A checklist helps with memory recall and clearly sets out the minimum necessary steps for a process. Checklists are not comprehensive how-to guides but quick and simple tools to buttress the skills of expert professionals. They can help turn routine tasks into habits and has the effect of distributing power to people. So how do you come up with a checklist that actually works? The Checklist Manifesto by Atul Gawande shows us how.
DO-CONFIRM or READ-DO?
When making a checklist, you have to decide whether you want a DO-CONFIRM checklist where the task is performed from memory and experience and once the task or series of tasks are done there is a short pause to check that everything was performed the way it’s supposed to be, or a READ-DO checklist where the task is carried out as they are checked off the list, something like a cooking recipe.
Short and sweet
The checklist shouldn’t be lengthy. Generally, it is ideal to keep the checklist narrow between five and nine items, which is the limit of the working memory. In addition, people sometimes get distracted and they start taking shortcuts so the list should be short by focusing on important items that would be very bad to skip and overlook.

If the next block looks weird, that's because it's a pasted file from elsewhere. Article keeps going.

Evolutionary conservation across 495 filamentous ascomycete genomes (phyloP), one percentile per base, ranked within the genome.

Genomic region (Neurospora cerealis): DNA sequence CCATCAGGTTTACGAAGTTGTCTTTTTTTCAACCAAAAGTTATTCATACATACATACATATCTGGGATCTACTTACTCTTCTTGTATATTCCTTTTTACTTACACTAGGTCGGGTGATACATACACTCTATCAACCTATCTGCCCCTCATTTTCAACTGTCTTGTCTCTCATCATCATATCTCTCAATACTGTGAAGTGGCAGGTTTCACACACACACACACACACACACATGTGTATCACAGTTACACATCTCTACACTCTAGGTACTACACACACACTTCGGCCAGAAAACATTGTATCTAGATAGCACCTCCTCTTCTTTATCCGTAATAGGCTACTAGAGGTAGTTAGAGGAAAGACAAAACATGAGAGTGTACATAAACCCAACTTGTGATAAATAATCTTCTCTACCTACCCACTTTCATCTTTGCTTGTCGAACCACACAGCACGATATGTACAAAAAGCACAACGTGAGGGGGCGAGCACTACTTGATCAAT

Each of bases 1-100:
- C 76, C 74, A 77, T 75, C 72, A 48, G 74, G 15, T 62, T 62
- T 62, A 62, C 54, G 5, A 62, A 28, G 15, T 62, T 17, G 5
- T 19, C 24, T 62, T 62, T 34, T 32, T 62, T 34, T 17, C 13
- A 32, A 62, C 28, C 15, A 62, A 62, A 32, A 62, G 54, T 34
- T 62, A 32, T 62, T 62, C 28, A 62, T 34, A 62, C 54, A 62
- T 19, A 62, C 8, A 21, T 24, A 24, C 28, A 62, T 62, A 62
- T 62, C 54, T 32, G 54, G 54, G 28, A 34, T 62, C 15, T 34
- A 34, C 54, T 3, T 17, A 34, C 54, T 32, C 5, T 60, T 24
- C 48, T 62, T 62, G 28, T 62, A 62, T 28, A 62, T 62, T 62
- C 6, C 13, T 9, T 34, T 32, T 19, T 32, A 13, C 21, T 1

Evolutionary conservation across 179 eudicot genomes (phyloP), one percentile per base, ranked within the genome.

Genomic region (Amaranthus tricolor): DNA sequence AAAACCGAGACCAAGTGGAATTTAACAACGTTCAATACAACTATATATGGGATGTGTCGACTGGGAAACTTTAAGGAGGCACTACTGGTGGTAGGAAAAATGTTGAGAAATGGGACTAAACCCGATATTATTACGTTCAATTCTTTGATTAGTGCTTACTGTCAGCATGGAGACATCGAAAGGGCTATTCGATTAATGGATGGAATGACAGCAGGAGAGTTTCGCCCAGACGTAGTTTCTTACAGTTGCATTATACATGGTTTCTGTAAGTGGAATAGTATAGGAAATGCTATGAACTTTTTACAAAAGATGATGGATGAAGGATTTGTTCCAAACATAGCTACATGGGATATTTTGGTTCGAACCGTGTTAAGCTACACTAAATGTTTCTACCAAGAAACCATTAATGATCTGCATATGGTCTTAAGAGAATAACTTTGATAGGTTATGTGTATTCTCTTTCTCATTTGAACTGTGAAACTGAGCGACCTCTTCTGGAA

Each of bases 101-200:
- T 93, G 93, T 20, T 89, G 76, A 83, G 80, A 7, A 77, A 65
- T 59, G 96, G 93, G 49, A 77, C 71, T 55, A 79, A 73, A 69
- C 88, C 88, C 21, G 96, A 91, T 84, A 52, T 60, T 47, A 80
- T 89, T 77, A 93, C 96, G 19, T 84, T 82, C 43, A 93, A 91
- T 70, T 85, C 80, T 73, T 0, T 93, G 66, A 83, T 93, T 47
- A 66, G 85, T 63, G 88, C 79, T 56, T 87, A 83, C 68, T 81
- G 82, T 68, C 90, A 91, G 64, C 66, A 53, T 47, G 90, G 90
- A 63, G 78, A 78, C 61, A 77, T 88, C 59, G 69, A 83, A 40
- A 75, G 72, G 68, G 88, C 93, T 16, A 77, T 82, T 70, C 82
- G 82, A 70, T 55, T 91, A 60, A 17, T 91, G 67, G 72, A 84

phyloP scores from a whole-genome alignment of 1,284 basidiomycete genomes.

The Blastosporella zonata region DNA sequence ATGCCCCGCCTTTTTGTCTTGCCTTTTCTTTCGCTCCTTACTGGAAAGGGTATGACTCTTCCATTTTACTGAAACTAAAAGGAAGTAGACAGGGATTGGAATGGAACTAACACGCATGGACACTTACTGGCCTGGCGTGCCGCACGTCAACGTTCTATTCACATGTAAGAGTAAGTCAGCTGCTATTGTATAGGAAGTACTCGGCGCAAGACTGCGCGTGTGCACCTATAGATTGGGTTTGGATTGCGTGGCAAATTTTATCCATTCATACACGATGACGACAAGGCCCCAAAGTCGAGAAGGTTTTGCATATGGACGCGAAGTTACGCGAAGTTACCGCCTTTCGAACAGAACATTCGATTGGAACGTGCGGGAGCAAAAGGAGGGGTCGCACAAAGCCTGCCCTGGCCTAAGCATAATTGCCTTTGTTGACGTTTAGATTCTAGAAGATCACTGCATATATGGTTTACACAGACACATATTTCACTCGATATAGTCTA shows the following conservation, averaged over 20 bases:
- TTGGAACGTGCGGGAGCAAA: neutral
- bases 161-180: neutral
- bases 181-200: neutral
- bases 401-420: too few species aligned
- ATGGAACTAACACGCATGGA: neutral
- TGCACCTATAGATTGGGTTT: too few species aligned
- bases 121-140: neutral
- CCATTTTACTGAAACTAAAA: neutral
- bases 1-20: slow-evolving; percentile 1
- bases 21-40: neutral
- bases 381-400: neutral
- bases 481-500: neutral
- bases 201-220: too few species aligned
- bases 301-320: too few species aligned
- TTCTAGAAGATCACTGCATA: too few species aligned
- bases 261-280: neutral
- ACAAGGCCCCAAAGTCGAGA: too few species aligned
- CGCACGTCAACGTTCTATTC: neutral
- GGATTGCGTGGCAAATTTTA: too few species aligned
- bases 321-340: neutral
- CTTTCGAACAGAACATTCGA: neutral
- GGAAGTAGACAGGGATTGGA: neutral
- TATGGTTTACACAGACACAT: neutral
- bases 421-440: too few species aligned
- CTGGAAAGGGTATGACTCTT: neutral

Text that’s easy on the eyes
The wording should be simple and exact, using familiar language to whoever would be reading it. Ideally, it should fit in one page and be free of clutter and unnecessary colors with both uppercase and lowercase text for ease of reading. The recommended font to use is a sans serif type like Helvetica.
Test the checklist
Ultimately, the effectiveness of a checklist is only felt when actually put into use. You can run simulations or rehearsals for whatever the checklist is for and experience first-hand where the holes in to roof are. Make modifications or additions into the checklist and sure that the checklist does not disrupt the flow of work.